Federer crashes out


Originally published on: 26/02/10 12:56

Federer, who won the title four times in five attempts between 2003 and 2007, had never lost to Davydenko in 12 previous meetings.

And the Russian’s task was made even harder by the scheduling, which saw him take to the court less than 16 hours after beating Robin Soderling in his final round-robin match.

Federer had lost the first set in all his group matches and found himself staring down the barrel again when a double fault and a netted forehand gave Davydenko a shock 4-1 lead.

The Swiss star recovered one of the breaks immediately, his forehand suddenly firing again, but the respite was only temporary and Davydenko made it three breaks in a row before sealing the first set.

Federer gradually began to look more like his old self in the second set, playing his best game to date to move 4-3 ahead with a series of winners.

And, after escaping a potentially sticky situation at 4-4, he claimed the crucial break to win the set, taking it on his second chance following one of the best rallies of the match.

Federer had the advantage of serving first in the decider and at 4-5 the match came alive. A lucky net cord gave him the opening point and an outrageous shot off a Davydenko smash put Federer in sight of the final but he could not take his chance as Davydenko held his nerve to level at 5-5.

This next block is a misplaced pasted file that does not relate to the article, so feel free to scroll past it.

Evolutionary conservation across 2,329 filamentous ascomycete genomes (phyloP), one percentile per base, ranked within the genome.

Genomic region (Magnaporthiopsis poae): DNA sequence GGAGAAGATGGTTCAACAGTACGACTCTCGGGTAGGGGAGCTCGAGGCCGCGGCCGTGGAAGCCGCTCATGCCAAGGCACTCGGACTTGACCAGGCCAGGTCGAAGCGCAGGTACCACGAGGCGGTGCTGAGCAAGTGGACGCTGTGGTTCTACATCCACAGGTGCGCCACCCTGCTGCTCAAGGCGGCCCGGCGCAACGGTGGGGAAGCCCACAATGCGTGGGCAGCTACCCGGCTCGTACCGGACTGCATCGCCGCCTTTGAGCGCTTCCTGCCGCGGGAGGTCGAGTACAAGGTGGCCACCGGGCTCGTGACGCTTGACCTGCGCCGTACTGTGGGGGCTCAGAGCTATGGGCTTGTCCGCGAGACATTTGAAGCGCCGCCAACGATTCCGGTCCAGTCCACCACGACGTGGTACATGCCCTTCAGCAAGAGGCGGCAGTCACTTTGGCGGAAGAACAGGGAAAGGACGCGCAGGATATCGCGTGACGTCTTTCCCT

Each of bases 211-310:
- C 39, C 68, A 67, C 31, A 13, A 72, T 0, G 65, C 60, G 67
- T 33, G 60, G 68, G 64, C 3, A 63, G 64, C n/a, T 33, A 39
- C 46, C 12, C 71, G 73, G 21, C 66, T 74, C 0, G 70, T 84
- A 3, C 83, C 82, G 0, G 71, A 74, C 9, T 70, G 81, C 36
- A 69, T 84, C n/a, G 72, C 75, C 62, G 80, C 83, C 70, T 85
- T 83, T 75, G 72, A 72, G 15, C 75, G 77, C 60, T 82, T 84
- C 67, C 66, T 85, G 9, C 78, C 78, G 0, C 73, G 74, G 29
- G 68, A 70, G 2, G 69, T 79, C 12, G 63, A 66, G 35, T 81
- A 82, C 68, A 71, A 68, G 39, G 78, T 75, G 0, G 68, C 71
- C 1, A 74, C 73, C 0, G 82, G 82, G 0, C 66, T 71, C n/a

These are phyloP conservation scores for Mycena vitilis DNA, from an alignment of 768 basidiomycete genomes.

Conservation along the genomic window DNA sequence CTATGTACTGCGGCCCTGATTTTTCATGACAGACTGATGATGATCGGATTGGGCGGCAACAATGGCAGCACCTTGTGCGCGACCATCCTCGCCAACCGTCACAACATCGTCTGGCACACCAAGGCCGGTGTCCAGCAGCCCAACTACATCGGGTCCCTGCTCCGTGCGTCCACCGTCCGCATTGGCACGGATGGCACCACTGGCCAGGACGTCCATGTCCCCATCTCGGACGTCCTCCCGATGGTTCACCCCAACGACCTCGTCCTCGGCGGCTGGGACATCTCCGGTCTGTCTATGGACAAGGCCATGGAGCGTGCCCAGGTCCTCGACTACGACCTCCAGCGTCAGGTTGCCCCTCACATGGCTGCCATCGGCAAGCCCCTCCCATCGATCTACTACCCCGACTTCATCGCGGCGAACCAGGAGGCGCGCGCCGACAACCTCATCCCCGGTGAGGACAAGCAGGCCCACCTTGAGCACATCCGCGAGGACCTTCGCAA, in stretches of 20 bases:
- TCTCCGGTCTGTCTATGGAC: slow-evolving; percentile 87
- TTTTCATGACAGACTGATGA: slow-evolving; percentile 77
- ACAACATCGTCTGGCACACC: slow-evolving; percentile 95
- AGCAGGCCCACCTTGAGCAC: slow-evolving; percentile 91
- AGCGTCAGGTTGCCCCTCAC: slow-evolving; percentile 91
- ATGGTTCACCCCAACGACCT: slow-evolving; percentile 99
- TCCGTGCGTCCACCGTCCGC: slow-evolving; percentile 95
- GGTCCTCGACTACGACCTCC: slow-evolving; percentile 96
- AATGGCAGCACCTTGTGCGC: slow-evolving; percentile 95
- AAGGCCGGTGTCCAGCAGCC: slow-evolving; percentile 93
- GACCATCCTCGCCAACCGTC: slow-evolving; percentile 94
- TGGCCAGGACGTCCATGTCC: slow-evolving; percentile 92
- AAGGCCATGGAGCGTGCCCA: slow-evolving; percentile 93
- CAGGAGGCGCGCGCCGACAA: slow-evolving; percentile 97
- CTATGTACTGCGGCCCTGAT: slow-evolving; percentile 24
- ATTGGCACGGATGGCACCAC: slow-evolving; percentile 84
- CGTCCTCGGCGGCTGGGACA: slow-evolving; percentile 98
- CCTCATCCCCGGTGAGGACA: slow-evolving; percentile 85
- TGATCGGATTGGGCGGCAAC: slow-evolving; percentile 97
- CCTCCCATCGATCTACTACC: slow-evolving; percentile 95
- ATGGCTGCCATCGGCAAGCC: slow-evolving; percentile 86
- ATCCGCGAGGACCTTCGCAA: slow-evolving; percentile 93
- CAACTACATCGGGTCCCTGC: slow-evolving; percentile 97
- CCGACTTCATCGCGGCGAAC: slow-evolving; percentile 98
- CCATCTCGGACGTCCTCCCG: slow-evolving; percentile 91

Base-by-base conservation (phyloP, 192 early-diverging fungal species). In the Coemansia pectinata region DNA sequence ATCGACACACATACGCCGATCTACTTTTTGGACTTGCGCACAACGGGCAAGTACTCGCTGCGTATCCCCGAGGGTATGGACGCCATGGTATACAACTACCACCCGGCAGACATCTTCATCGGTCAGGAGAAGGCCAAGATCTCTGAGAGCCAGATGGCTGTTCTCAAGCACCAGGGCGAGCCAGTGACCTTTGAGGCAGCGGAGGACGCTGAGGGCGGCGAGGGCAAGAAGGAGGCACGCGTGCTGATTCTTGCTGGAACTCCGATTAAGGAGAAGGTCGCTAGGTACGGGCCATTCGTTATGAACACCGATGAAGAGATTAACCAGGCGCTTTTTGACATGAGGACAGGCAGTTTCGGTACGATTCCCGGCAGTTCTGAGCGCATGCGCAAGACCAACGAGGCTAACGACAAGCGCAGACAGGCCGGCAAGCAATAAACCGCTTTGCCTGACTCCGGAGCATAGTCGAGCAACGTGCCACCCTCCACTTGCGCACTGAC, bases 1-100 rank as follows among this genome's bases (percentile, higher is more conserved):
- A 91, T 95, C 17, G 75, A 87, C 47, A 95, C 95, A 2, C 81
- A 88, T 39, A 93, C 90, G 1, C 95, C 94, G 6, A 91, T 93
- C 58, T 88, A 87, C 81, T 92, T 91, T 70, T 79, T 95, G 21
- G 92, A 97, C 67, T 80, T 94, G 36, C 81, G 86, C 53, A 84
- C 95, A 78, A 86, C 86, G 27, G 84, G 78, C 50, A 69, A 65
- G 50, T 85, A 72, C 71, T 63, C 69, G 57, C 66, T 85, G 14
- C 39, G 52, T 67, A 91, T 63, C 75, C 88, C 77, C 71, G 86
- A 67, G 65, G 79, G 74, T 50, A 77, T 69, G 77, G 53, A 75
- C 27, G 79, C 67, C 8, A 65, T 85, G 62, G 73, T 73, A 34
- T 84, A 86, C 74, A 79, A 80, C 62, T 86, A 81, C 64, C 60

And the Russian capitalised fully by creating a break point in the next game, which he took with a stunning backhand return.

Two big serves took the world number seven to 30-0 but Federer was not finished, a brilliant rally resulting in a break point. This time Davydenko excelled, though, blasting a forehand winner, and one big serve later he was at match point, which he took when Federer netted a forehand.


Tim Farthing, Tennishead Editorial Director & Owner, has been a huge tennis fan his whole life. He's a tennis journalist and entrepreneur as well as playing tennis to a national standard. He also helps manage his local club and volunteers for his local tennis organisation. He's a specialist in content about the administration of professional tennis and tennis coaching for all levels.